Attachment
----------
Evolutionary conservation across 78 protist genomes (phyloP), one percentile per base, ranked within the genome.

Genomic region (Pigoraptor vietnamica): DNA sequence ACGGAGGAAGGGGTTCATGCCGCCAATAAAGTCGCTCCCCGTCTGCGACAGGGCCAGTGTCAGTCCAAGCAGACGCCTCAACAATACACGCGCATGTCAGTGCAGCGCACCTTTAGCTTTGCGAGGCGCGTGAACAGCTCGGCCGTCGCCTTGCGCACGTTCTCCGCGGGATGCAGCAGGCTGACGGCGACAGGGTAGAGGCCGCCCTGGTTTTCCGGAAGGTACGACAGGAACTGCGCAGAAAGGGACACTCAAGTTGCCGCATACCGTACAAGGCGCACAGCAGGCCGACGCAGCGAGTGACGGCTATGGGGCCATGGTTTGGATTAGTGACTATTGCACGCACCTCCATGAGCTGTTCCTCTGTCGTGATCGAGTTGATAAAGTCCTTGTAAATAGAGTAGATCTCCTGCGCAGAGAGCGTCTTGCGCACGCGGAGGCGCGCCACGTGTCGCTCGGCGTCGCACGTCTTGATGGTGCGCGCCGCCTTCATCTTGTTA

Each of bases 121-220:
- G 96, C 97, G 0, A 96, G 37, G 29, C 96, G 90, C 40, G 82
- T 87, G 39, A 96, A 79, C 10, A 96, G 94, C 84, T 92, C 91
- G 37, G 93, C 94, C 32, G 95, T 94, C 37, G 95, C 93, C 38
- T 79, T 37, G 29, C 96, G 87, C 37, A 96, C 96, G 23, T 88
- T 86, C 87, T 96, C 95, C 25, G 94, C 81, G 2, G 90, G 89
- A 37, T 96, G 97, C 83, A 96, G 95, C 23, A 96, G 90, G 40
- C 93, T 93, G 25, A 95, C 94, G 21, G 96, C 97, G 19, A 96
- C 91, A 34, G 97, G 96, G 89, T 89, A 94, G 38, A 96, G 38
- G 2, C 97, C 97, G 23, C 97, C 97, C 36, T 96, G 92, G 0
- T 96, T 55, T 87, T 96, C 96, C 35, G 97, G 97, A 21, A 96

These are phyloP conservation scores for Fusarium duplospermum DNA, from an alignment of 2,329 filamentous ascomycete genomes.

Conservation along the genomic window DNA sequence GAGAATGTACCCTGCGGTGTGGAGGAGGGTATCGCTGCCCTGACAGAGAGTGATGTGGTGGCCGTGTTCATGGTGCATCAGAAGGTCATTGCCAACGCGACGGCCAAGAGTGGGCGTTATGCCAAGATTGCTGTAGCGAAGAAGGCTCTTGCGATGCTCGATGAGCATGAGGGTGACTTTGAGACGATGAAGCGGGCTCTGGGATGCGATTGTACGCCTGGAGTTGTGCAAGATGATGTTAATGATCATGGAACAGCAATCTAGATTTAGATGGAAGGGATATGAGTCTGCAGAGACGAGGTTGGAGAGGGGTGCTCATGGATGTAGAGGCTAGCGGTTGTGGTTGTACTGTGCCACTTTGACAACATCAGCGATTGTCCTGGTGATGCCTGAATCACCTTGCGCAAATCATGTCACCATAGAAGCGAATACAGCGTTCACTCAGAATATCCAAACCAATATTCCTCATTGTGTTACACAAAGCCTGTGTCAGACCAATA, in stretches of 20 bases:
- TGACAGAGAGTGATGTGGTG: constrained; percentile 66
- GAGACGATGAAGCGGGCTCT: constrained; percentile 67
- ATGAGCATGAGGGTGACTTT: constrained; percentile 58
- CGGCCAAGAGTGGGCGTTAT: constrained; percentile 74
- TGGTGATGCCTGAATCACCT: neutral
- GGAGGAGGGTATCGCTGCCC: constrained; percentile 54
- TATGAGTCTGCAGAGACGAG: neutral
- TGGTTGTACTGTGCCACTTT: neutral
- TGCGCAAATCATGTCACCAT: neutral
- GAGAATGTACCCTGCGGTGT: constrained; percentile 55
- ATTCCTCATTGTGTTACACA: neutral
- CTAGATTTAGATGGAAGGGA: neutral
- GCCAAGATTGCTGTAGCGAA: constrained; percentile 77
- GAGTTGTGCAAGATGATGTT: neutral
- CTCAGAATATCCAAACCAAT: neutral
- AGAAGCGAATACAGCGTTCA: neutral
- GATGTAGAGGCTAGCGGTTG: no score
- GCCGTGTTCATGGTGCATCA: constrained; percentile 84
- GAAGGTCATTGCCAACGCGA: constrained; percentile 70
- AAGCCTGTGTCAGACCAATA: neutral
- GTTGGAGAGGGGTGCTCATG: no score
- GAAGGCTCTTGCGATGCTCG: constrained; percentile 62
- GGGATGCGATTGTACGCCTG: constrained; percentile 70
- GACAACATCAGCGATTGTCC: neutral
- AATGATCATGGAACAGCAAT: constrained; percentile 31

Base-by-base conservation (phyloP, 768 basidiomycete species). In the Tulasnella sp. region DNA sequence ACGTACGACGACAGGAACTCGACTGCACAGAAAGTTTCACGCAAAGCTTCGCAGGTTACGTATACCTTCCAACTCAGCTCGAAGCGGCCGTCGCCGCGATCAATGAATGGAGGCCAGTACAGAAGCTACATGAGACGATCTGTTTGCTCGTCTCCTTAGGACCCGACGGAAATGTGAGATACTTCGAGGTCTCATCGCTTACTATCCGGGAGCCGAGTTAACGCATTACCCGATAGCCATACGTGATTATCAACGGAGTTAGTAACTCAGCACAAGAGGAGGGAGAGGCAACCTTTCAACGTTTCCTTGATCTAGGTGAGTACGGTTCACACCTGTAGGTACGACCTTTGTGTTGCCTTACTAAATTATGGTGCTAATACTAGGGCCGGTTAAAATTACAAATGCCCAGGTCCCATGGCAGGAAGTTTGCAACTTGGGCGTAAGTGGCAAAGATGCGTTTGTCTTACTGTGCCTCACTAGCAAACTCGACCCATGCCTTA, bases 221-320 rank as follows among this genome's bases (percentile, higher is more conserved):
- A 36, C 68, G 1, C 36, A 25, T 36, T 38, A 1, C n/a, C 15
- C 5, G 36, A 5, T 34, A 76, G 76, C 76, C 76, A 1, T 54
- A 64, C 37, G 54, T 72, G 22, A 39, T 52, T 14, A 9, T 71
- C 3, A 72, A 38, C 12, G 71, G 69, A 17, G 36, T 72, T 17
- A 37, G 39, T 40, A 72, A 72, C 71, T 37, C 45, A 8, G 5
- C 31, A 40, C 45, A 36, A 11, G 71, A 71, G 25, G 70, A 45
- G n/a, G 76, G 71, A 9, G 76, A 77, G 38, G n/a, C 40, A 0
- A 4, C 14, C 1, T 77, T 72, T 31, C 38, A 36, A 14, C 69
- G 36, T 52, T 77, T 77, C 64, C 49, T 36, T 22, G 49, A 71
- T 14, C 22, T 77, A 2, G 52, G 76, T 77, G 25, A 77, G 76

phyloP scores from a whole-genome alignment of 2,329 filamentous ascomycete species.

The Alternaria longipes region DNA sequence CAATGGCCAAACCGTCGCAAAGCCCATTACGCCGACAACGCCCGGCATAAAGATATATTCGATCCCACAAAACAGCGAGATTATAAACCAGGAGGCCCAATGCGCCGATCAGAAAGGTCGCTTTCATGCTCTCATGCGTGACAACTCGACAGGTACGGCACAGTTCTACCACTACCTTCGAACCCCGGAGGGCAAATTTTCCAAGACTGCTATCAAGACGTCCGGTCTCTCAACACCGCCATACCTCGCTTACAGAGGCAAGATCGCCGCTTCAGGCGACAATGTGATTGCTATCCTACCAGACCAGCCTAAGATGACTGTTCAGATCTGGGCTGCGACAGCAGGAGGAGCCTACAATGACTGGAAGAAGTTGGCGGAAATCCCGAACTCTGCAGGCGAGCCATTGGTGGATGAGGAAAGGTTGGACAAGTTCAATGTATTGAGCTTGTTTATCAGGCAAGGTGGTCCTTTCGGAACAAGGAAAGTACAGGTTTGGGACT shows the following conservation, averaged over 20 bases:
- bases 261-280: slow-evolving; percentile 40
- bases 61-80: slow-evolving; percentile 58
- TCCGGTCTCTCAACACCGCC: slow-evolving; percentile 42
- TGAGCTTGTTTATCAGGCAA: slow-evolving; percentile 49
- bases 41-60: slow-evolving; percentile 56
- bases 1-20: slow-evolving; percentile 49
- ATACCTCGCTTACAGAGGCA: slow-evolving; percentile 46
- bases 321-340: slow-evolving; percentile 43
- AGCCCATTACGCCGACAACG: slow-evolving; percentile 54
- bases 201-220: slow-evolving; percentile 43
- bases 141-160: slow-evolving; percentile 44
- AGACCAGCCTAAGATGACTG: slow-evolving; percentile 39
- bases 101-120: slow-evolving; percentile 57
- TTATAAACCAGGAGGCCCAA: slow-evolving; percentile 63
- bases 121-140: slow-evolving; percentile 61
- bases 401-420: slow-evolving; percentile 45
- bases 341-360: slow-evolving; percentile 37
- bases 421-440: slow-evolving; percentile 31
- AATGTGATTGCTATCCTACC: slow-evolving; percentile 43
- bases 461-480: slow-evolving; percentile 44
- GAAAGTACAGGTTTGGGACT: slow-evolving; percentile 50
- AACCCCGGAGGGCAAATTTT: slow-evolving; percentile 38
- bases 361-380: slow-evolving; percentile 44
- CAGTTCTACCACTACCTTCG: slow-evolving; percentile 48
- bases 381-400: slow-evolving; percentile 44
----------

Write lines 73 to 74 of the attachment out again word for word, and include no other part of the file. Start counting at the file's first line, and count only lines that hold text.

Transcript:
- bases 461-480: slow-evolving; percentile 44
- GAAAGTACAGGTTTGGGACT: slow-evolving; percentile 50